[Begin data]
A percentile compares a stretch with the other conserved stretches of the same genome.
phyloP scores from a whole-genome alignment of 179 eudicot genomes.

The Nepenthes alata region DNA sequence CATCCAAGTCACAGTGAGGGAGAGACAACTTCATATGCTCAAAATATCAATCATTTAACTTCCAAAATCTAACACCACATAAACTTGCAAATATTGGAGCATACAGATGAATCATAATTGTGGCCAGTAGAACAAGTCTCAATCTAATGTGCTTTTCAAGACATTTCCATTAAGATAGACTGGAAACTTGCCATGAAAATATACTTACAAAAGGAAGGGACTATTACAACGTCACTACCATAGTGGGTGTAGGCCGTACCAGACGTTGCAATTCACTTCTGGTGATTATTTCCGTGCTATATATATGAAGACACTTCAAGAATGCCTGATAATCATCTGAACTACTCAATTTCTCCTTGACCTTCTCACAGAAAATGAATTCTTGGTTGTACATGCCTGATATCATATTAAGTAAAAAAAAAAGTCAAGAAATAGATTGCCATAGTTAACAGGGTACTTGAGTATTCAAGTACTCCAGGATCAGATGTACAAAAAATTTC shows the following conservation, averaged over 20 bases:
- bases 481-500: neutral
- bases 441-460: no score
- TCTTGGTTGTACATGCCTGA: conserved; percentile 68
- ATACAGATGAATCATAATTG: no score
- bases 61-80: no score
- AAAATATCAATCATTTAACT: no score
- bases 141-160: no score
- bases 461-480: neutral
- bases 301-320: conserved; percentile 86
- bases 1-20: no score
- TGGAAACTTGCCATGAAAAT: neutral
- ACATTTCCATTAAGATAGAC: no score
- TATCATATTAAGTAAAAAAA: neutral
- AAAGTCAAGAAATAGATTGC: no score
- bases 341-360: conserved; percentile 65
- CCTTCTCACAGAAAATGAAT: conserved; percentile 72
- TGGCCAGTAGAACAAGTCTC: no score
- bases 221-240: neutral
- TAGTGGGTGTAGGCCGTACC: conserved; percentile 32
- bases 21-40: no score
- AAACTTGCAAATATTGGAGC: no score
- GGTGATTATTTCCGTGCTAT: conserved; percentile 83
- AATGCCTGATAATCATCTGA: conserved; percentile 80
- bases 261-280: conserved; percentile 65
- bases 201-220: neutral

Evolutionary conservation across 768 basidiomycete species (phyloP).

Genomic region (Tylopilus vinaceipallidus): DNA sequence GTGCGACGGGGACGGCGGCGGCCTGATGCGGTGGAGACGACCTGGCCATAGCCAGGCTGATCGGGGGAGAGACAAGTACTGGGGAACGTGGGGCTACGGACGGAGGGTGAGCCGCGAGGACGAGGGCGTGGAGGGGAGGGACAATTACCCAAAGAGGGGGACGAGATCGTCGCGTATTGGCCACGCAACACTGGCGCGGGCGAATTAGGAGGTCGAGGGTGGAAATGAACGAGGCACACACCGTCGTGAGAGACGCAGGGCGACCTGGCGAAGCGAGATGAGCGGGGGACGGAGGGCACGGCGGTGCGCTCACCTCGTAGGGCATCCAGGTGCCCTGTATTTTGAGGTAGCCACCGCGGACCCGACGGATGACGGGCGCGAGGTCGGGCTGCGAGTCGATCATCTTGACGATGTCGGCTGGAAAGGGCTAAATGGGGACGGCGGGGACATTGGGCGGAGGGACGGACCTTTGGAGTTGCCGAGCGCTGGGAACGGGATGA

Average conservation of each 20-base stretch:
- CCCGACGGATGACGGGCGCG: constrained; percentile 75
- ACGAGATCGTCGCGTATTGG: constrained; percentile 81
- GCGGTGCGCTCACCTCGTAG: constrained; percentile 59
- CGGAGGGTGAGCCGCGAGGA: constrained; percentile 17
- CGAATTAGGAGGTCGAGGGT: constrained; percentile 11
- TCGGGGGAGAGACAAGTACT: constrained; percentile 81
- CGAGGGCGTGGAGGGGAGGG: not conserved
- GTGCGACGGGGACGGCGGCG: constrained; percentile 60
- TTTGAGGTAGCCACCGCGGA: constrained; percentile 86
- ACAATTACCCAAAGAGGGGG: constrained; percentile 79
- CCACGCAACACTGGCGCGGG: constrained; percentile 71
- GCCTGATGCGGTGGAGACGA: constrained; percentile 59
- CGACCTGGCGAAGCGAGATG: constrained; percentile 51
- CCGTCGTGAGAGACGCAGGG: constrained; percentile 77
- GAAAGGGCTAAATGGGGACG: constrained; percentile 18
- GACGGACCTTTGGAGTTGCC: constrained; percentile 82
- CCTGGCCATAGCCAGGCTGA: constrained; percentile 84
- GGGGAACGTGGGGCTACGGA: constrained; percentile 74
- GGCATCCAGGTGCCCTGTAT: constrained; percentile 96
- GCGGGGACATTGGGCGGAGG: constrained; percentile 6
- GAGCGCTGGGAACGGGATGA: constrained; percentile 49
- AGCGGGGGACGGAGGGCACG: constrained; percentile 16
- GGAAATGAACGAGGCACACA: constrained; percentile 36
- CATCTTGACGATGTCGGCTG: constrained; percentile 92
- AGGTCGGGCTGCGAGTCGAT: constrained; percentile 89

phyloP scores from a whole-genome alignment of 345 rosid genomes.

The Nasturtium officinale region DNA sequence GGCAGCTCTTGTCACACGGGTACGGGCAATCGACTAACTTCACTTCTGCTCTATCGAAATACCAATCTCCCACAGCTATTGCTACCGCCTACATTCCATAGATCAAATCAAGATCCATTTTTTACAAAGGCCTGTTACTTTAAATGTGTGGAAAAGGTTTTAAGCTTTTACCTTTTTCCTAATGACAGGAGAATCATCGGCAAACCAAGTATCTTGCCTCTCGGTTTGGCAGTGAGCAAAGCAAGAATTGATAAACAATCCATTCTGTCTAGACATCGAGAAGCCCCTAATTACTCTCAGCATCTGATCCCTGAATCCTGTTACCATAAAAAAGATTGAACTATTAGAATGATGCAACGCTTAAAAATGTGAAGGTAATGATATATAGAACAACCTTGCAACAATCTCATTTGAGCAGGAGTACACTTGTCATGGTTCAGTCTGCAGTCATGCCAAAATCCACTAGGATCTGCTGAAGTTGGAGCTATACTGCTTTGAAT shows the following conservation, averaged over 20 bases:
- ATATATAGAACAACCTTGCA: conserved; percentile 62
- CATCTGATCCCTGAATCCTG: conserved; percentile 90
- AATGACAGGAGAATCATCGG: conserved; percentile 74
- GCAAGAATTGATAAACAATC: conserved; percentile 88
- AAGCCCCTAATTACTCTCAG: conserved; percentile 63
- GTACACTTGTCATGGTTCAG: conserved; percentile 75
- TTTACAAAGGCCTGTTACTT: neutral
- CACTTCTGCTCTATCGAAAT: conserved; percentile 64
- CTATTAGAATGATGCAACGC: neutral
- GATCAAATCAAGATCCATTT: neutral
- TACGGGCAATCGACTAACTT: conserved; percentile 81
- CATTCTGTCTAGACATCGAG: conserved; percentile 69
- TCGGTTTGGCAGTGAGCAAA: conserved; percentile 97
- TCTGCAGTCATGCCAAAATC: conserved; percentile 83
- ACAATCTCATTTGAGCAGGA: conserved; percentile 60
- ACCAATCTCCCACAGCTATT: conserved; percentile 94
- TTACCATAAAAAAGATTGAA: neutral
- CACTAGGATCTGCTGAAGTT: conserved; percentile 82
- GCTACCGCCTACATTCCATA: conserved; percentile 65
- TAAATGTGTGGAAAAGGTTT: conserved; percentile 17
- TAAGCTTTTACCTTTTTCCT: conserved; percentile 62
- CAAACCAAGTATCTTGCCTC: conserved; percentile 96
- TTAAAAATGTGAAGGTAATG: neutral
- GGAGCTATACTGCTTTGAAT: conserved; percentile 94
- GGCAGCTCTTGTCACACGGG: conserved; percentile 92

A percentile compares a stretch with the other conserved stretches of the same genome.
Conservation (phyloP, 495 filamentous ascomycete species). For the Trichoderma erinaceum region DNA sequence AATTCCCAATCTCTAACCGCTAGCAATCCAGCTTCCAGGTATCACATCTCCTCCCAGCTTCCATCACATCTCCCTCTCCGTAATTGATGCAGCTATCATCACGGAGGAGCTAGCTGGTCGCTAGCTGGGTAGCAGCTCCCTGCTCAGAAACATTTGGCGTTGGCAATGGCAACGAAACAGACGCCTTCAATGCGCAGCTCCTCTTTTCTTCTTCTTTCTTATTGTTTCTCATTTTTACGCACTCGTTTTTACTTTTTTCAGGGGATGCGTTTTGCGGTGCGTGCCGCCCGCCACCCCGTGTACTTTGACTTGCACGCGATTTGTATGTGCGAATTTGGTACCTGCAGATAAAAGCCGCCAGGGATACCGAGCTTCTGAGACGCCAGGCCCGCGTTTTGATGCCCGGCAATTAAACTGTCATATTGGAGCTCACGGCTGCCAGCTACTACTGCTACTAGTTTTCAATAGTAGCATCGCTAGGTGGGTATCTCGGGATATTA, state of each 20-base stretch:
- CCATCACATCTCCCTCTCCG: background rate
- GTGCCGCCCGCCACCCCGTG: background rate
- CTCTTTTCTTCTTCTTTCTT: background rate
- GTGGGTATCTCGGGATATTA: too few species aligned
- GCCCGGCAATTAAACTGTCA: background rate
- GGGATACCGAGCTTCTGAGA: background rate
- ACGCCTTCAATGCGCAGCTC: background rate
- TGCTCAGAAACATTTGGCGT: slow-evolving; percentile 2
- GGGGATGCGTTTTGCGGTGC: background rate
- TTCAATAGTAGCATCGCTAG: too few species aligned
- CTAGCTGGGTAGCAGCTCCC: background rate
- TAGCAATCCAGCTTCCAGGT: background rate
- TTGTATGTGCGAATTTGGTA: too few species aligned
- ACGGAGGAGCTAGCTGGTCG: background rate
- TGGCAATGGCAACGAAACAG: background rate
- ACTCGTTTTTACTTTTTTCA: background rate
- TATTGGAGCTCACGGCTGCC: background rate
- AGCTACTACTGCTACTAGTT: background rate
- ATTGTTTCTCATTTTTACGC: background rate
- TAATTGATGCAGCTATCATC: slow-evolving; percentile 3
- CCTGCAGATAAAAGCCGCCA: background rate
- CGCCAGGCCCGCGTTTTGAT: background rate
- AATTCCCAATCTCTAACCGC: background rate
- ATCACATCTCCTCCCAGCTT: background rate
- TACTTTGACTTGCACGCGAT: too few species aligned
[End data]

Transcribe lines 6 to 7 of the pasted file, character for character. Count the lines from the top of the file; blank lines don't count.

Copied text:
- TCTTGGTTGTACATGCCTGA: conserved; percentile 68
- ATACAGATGAATCATAATTG: no score